distinguishing between facts and fiction. I've read ad nauseam that NLY makes less money as the yield curve flattens (long term rates go down, while short term rates go up), but I've read here that NLY makes 2/3 of their money with ARMs.
That would seem to me that at the very least they would make as much money when short term rates go up (from ARMs) than they lose from the flattened yield curve.
The div. jumped from 48 cents to 50 cents a share. How can they raise the dividend in the same quarter as when the yield curve has flattened if they aren't making more money? They are required to pay out 90% of their earnings, right?
Finally, even if they made no money between the disparity between short and long term yields and only made money from ARMs, that would make the yield go from 12% (I know it's not that but the math is easier)to 8%?
Now, in comparison to MO which yields around 6% the last time I looked and has considerably higher risks, why would anyone opt for MO over NLY, paticularly in a tax deferred acount? I understand the liability risk for MO. I don't understand them here. Outside of a flattened yield curve, what risks does NLY really have?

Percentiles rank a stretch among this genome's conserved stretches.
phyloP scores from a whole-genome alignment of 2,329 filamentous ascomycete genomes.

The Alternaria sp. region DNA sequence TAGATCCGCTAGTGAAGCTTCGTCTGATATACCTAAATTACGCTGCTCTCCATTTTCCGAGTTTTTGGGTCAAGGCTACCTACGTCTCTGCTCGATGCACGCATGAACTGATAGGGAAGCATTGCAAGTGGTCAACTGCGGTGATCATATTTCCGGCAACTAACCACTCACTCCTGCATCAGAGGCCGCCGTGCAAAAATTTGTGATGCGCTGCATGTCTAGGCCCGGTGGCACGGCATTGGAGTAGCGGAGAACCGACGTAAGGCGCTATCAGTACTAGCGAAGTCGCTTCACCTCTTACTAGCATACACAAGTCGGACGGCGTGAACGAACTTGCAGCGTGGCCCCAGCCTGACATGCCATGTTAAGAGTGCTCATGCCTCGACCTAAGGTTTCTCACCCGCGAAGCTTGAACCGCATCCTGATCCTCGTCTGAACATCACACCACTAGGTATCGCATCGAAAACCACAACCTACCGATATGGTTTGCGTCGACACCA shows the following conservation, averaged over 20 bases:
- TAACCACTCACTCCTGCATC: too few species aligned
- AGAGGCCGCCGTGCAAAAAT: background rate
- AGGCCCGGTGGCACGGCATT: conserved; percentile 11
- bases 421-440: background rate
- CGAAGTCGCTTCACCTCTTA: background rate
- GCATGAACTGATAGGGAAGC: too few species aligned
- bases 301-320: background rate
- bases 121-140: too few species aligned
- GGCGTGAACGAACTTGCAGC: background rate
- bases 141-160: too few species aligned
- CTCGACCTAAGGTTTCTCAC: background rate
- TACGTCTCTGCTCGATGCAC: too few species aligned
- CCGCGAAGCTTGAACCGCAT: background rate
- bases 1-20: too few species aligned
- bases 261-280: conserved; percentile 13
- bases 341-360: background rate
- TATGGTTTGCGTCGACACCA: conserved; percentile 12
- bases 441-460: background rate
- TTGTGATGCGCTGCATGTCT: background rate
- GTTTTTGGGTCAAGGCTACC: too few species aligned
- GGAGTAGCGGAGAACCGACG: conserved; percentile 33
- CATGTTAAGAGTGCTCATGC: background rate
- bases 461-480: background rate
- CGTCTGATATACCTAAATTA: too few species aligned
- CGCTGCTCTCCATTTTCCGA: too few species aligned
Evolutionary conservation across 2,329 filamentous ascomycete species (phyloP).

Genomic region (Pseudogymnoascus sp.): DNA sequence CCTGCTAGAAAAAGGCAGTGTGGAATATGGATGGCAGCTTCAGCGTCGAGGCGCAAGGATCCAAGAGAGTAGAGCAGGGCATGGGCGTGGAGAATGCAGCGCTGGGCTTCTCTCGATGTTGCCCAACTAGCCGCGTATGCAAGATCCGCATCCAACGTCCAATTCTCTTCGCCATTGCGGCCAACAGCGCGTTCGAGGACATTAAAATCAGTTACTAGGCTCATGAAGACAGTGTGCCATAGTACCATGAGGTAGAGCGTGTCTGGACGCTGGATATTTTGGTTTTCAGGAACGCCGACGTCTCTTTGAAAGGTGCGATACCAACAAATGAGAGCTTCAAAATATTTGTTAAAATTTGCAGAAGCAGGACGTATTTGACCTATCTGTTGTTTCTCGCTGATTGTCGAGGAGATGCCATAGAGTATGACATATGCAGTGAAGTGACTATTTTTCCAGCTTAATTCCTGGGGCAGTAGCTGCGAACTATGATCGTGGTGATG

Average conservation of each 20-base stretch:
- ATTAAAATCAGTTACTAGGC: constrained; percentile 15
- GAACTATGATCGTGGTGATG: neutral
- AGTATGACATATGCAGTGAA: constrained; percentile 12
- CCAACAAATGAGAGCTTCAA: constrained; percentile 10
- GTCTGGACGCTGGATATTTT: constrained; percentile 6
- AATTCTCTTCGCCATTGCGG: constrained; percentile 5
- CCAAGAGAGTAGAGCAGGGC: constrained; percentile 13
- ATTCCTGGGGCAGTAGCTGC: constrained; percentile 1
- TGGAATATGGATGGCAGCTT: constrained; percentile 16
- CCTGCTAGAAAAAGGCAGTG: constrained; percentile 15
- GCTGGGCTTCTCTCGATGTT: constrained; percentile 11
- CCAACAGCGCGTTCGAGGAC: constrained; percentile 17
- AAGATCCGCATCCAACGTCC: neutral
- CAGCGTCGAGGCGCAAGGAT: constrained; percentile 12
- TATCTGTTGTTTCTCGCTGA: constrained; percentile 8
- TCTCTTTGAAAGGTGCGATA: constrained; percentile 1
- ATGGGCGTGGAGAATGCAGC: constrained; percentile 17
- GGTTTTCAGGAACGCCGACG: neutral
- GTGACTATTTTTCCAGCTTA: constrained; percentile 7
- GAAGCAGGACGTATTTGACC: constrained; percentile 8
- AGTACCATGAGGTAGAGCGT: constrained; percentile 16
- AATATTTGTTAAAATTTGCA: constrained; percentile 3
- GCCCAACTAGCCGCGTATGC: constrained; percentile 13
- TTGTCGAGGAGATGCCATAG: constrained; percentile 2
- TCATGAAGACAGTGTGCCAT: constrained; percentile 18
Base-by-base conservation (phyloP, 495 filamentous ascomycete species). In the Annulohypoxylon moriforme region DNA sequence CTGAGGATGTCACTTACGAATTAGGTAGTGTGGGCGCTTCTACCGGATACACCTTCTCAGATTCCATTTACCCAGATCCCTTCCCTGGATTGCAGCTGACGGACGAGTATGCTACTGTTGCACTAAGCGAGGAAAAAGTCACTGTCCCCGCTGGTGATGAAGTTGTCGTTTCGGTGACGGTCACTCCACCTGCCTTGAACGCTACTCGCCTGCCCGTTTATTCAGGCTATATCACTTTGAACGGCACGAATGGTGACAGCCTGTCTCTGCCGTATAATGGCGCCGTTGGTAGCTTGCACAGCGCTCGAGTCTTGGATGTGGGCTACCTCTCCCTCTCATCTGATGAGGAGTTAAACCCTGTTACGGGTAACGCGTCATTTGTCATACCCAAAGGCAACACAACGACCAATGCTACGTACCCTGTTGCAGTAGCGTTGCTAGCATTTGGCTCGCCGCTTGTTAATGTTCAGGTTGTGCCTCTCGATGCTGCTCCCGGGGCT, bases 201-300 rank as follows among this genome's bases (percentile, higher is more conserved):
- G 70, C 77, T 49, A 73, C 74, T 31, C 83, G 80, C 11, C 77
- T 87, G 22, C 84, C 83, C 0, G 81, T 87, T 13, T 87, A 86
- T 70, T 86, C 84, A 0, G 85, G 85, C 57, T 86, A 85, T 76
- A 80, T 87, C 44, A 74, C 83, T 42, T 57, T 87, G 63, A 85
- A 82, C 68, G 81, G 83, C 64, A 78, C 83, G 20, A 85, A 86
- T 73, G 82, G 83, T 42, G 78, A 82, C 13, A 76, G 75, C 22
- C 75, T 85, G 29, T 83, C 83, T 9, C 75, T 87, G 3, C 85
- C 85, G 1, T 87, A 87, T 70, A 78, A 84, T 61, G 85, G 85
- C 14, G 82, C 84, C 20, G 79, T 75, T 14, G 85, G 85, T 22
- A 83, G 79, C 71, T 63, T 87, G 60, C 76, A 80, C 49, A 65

Anyone who has followed NLY knows that Mike Farrell has extreme integrity. His main point was that there is still a 190 basis point spread btwn the 1 and 10 year...and reitirated his confidence in NLY's ability to return dividends as high as the low teens in the next year.
Wachovia has their head up their arse as usual. NLY price will move up through ex-date starting tomorrow. Buy & Hold NLY ==> generational wealth